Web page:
These, then, were the two worlds of Mary Jane. This was her life. One world was hers by inheritance, the other through heritage.

And when Cian came into the picture, these two worlds maintained a harmonious matrimony. And soon after, she had her own little artificial rainbow on her third finger, left hand. They lived happily ever after.

The Best of Both Worlds

3 months ago

"Hell! And I thought poets were..." was the normal reaction, and not without reason. Poets are not a rare specimen; but when they come in the shape of Mary Jane, they tend towards a definite uniqueness. Poets don't usually have an attractive blend of luring blue eyes, long golden hair, and the sort of symmetry that makes it so the optic is not the only 'nerve' that receives a convulsive 'jerk' when they step into view. Mary Jane would call herself a ballad in sonnet's clothing; which, in the language of the sane, means she was outwardly beautiful, refined and sophisticated; but actually a plain girl with a fervent, partisan interest in the simpler things of this world.

Mary Jane's life was an almost incompatible amalgam of wild, nocturnal gaiety, and passive daytime solitude and meditation. She had her friends; but they were like bats, clinging crazily upside-down to her company at night; but flying away blindly. silently, unnoticed during the day. Love, to Mary Jane, was no more than a poetical explanation for an emotion she had never experienced herself, but felt necessary to explain the motivation behind some of the behaviours of the human being.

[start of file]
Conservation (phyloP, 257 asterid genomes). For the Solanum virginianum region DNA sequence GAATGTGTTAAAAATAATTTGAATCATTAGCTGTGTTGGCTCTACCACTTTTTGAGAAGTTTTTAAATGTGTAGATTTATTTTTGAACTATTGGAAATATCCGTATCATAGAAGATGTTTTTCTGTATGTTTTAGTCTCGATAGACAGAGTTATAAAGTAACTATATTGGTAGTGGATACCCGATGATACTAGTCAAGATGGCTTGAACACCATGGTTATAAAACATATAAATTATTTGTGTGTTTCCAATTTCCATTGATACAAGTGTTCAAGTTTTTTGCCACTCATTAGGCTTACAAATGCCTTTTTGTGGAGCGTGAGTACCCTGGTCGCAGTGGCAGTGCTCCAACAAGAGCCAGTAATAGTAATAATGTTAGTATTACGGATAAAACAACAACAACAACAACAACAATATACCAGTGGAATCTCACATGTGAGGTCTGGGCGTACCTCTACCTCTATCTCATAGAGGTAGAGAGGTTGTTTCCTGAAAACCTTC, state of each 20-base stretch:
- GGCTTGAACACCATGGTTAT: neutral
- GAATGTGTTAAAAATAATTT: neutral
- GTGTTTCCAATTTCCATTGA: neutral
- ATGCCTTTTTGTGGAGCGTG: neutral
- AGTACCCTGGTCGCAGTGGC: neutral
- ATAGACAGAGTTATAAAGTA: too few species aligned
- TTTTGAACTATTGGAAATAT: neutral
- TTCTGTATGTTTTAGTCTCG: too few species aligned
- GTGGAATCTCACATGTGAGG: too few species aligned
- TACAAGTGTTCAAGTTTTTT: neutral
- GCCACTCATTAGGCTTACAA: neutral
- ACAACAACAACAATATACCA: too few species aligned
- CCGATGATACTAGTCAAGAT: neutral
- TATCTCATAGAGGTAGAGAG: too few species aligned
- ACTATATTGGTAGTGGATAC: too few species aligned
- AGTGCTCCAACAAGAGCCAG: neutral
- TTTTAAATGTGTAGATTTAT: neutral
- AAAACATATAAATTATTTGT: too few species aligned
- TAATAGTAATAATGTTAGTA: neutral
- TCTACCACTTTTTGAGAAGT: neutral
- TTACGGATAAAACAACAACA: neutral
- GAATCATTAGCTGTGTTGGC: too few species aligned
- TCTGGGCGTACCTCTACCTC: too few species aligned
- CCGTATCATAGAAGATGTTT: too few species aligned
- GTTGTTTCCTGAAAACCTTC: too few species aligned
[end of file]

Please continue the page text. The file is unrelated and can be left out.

'Love,' she would say, 'is supposed to be something that helps you forget the regrets of the past, but I have no past; I have no future. Scratch the thin skin of my existence and you will find nothing beneath. It's like bursting a balloon by scratching its surface with a needle; or lifting the eyelid of a blind man. The emptiness of the eye-socket represents the meaninglessness of my past; the purposelessness of my future. I am the present personified!' Her friends could not fathom this reasoning, nor was it required of them. Friendship was merely another trait of behaviour which could be explained by a psychologist's formula, which could be poetically dissected in the abstract; which could be tolerated.

etc. etc. etc. wax poetic about fucking Mary Jane. let's write something for the people, because that's what they need.

The Best of Both Worlds

3 months ago